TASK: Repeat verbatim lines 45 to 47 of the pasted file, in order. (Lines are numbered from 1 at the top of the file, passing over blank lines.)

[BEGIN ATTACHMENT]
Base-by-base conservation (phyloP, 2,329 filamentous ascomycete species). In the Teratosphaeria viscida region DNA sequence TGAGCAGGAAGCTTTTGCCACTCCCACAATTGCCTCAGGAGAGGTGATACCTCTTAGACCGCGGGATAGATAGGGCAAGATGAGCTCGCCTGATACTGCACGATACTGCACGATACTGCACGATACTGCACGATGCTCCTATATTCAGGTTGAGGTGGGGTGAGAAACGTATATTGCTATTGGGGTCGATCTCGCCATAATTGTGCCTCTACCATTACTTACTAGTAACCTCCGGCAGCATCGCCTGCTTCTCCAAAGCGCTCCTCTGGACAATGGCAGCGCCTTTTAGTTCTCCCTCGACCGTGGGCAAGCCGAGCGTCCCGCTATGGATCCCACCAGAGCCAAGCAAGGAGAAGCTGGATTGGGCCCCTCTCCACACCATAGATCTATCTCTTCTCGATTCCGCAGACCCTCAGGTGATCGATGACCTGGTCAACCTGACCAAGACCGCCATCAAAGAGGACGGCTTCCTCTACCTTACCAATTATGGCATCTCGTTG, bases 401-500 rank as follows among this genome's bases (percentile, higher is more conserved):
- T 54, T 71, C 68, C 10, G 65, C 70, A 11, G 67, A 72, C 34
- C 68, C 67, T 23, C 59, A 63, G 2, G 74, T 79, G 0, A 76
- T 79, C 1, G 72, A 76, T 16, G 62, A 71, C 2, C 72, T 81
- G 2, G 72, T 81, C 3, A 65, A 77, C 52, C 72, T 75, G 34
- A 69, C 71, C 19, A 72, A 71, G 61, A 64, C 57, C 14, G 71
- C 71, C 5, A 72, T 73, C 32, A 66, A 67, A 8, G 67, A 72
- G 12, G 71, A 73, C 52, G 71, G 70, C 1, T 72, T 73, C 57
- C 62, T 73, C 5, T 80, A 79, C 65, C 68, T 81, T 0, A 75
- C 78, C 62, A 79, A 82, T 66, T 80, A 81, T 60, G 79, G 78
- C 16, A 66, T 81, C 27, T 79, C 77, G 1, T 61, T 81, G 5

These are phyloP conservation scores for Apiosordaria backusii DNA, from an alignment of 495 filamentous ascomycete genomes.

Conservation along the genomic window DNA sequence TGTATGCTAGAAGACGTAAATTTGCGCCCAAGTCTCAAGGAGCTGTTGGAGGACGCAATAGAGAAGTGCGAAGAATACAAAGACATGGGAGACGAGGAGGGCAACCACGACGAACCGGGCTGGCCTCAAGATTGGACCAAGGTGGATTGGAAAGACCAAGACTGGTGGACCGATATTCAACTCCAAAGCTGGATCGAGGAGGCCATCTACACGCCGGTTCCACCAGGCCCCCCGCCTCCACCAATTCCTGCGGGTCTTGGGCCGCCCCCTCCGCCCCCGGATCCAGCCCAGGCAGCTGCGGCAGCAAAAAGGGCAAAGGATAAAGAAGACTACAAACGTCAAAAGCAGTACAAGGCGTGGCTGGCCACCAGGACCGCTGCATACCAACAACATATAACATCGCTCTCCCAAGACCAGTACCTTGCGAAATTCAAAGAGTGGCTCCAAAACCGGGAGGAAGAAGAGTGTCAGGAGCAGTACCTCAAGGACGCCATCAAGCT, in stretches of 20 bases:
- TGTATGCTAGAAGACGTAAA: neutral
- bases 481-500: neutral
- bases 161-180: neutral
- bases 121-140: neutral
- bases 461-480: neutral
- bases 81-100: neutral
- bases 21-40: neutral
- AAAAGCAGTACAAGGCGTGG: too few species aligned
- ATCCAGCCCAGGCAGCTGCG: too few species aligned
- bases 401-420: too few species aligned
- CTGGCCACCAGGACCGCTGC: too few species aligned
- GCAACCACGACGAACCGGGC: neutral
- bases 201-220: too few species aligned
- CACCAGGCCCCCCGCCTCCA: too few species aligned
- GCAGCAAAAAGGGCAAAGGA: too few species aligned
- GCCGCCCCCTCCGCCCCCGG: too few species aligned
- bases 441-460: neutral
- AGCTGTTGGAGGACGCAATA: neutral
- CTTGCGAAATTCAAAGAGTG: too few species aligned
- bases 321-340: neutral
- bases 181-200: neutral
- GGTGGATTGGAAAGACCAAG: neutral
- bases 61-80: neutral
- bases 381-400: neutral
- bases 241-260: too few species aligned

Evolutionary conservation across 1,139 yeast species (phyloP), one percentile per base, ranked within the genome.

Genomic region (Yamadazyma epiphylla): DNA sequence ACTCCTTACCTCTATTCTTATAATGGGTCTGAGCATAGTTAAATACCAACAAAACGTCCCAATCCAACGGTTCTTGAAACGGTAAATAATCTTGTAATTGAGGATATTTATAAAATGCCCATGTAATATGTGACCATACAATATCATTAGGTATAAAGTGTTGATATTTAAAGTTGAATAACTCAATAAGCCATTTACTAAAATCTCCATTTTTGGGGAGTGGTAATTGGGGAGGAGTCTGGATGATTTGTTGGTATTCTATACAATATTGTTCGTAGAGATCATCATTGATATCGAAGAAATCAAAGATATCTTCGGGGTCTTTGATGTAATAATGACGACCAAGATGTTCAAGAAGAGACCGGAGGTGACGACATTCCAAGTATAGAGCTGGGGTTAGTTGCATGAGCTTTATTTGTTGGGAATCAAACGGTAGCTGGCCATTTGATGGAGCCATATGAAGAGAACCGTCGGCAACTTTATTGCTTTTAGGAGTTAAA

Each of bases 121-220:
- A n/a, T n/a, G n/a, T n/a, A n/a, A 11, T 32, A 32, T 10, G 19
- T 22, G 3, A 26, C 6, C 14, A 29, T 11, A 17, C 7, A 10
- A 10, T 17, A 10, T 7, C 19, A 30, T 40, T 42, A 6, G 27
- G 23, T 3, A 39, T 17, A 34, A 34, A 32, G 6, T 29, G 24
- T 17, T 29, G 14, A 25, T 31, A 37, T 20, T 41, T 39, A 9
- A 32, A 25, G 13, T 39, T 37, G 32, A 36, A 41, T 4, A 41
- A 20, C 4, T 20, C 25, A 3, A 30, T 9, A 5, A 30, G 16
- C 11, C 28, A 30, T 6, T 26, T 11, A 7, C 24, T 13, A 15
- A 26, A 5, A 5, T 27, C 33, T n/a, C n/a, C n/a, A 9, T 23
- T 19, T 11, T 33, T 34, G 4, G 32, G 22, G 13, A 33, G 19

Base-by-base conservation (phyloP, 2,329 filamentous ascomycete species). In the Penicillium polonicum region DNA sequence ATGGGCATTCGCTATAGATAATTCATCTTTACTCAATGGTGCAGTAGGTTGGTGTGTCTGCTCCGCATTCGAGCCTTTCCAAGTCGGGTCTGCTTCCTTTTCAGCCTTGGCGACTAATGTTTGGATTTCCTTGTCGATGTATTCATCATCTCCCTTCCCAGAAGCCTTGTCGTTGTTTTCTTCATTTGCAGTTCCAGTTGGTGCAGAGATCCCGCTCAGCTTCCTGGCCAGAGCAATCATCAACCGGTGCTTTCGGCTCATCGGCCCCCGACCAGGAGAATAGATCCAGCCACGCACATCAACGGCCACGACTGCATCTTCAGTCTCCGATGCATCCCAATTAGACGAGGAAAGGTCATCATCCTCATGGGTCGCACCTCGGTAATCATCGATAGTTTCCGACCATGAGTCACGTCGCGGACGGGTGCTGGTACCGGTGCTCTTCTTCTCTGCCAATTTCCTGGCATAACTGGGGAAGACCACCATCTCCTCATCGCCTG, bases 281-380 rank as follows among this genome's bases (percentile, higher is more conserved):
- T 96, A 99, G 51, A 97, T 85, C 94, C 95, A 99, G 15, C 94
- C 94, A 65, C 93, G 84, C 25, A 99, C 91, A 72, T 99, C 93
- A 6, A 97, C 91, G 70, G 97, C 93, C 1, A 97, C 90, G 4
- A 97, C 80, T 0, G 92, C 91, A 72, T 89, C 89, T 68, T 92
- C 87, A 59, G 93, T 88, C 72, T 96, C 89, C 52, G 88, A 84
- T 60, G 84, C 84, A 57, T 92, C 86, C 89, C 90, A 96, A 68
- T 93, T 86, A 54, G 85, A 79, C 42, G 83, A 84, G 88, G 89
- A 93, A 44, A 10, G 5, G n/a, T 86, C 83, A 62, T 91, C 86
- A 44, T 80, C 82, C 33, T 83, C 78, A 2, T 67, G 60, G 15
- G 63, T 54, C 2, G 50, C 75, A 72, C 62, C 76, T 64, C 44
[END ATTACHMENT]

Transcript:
- G 23, T 3, A 39, T 17, A 34, A 34, A 32, G 6, T 29, G 24
- T 17, T 29, G 14, A 25, T 31, A 37, T 20, T 41, T 39, A 9
- A 32, A 25, G 13, T 39, T 37, G 32, A 36, A 41, T 4, A 41